The new version finally delivers support for both the LV2 plugin API and the ARA SDK. It also comes with a bunch of UI rendering improvements on macOS and iOS.
The lack of official LV2 support in JUCE has been one of the major showstoppers in LV2 adoption by plugin makers. Sure, some developers like Moddart have demonstrated exemplary perseverance in delivering their products in LV2 anyway. But that’s more like an exception.
So this has been long, long, long overdue. JUCE now allows LV2 support in JUCE-based host applications as well as generating LV2 plugins out of the same code built with JUCE, out of the box. No need to rely on JUCE forks anymore.
The technical preview was checked by a number of contributors to free/libre software, some bugs have been squashed as the result, so I think we should expect JUCE7 to play well here.
Audio Random Access, or ARA for short, expands the information that a digital audio workstation and a plugin can pass to each other, including tempo, pitch, and rhythm for an entire composition rather than whatever you have at the moment of playback. This is not a plugin API of its own, but rather an extension to VST3 and AU.
I’m not sure how many ARA-using free/libre plugins we should expect now that JUCE supports it though, because on the host side, things are not as good. ARA is barely supported by free/open-source projects at all. For Ardour, the initial reason was the C++ standard mismatch: until fairly recently, they used C++98 while ARA makes use of C++11. However, Ardour developers started using C++11 features last year, so ARA is now a possibility. Besides, it wouldn’t be the first VST3 extension they support. So, um, let’s wait and see?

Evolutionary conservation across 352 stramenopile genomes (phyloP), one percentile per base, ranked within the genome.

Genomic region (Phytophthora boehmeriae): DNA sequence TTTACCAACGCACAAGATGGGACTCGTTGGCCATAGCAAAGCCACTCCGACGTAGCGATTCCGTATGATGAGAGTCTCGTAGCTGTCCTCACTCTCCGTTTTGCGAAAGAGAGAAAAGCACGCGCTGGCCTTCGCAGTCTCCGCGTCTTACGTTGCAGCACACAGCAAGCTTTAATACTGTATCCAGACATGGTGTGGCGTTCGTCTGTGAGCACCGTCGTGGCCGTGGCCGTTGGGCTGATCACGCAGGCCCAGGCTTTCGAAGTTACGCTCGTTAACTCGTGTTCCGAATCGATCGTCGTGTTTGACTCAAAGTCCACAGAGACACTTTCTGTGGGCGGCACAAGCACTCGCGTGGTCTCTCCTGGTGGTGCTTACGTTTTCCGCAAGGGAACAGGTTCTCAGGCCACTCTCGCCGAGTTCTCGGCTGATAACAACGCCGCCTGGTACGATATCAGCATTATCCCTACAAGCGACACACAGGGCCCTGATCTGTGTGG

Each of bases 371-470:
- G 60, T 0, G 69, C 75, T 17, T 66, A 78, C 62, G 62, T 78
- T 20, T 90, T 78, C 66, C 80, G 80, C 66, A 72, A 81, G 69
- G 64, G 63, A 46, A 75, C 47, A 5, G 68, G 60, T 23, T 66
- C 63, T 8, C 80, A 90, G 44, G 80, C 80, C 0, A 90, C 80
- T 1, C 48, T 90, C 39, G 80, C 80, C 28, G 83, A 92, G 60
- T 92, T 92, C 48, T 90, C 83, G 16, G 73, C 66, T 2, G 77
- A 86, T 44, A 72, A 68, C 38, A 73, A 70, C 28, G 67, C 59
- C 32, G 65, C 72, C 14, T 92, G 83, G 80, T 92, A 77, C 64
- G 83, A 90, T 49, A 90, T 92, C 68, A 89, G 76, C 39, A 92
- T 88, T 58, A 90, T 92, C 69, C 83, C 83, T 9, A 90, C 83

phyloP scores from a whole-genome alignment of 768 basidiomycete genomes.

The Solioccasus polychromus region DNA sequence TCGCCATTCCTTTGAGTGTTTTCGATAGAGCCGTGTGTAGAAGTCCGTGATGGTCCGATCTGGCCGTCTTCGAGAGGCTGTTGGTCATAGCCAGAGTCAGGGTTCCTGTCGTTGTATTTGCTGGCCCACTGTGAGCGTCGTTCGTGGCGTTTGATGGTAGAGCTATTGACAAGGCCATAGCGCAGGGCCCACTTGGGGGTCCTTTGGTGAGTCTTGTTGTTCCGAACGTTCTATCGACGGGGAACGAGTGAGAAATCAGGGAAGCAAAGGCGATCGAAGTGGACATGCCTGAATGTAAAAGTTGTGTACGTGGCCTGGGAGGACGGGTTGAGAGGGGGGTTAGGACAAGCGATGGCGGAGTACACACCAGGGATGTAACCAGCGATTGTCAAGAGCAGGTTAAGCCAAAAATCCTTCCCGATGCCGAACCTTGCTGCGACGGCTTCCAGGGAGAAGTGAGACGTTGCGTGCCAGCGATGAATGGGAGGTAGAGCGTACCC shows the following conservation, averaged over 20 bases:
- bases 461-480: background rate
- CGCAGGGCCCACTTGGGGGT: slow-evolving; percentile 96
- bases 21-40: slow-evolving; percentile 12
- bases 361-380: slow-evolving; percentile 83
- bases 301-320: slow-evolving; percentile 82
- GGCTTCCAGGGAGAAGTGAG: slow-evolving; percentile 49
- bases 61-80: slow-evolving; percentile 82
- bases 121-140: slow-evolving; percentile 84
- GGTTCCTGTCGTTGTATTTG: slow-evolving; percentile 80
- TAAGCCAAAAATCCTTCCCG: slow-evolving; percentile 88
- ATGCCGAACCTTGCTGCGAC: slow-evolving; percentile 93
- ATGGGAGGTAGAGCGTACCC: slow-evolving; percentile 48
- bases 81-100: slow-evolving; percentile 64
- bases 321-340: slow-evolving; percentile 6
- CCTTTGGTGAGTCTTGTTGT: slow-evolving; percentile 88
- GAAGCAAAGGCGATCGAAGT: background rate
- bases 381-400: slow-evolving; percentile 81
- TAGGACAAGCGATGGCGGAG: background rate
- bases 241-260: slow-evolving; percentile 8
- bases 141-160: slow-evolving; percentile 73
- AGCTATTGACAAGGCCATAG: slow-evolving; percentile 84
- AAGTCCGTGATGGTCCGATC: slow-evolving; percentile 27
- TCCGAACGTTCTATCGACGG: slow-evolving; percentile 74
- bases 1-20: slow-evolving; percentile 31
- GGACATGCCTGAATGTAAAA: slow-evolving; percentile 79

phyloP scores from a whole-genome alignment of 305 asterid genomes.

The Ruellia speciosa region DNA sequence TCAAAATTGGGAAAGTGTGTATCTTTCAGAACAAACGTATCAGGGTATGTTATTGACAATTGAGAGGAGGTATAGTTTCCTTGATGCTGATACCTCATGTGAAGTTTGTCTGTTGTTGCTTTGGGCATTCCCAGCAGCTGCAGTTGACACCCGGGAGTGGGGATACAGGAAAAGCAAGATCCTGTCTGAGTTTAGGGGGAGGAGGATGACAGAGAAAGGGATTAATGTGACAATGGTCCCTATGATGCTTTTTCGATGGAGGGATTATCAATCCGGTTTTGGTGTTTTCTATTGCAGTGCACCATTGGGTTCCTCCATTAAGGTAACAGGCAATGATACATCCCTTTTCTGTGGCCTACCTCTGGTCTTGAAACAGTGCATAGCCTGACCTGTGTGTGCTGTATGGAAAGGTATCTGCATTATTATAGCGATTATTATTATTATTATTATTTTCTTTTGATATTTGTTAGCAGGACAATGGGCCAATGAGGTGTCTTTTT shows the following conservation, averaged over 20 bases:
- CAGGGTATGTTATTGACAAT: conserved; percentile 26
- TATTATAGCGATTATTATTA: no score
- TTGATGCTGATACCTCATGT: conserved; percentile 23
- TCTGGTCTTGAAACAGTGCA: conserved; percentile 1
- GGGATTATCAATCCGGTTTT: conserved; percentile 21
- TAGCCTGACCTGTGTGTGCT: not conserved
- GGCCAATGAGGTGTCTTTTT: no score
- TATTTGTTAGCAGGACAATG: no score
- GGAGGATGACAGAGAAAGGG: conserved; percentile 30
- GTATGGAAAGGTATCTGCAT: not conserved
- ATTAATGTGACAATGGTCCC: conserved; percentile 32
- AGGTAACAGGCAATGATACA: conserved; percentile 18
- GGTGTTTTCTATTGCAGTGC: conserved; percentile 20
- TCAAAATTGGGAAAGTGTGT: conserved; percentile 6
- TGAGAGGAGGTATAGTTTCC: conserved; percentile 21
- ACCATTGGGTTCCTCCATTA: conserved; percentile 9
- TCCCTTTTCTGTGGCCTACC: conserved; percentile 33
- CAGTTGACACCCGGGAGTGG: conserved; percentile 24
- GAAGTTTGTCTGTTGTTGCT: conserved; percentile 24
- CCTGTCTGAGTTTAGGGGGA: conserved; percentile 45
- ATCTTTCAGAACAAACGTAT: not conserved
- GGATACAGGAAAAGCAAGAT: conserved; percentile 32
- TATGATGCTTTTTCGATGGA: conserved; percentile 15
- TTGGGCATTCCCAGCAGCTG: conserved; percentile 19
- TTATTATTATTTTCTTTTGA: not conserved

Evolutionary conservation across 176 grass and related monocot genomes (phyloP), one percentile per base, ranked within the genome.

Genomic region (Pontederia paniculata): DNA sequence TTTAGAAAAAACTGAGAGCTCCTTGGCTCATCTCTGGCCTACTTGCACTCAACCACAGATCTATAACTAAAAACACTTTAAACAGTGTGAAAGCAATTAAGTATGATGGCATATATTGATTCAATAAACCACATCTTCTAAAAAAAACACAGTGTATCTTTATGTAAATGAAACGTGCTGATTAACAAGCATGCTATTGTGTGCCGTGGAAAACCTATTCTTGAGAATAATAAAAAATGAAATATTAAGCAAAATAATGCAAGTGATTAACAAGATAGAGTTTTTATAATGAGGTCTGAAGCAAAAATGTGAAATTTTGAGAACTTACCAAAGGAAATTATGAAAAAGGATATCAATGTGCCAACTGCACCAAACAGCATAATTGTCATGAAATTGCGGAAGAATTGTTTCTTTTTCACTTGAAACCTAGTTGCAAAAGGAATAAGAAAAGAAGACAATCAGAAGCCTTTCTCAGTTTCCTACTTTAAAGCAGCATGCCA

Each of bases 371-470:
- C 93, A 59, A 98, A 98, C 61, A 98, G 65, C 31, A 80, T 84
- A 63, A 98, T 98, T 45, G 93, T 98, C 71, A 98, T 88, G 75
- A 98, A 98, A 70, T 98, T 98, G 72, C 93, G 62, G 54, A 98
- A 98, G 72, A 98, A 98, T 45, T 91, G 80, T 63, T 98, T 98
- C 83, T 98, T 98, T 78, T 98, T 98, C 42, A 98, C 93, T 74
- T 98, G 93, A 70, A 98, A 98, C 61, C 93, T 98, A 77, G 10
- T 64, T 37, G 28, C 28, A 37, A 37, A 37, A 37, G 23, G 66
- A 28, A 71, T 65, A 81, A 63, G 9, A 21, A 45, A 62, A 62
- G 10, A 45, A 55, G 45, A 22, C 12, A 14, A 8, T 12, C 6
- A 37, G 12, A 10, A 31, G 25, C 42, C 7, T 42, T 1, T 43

JUCE developers are listing MIDI 2.0 support as well as further accessibility improvements as v7.1 objectives.
Personally, I have mad respect for the accessibility work that the JUCE team has already put into their project in the v6 series. It’s 2022, and software for musicians is still generally not doing great there. Kudos for tackling this issue!
There’s a fair amount of free/libre plugins that use JUCE for the user interface: the Surge family, Dexed, Ob-xd, Vital, the Chowdhury DSP family, and more. Some of JP Cimalando’s plugins use JUCE as well, like Delay Architect:
So far, I’ve only see Roland Rabien of Socalabs porting his plugins to JUCE7. But it’s been just a day since the release, and I’m sure some developers have local builds already. Let’s be patient!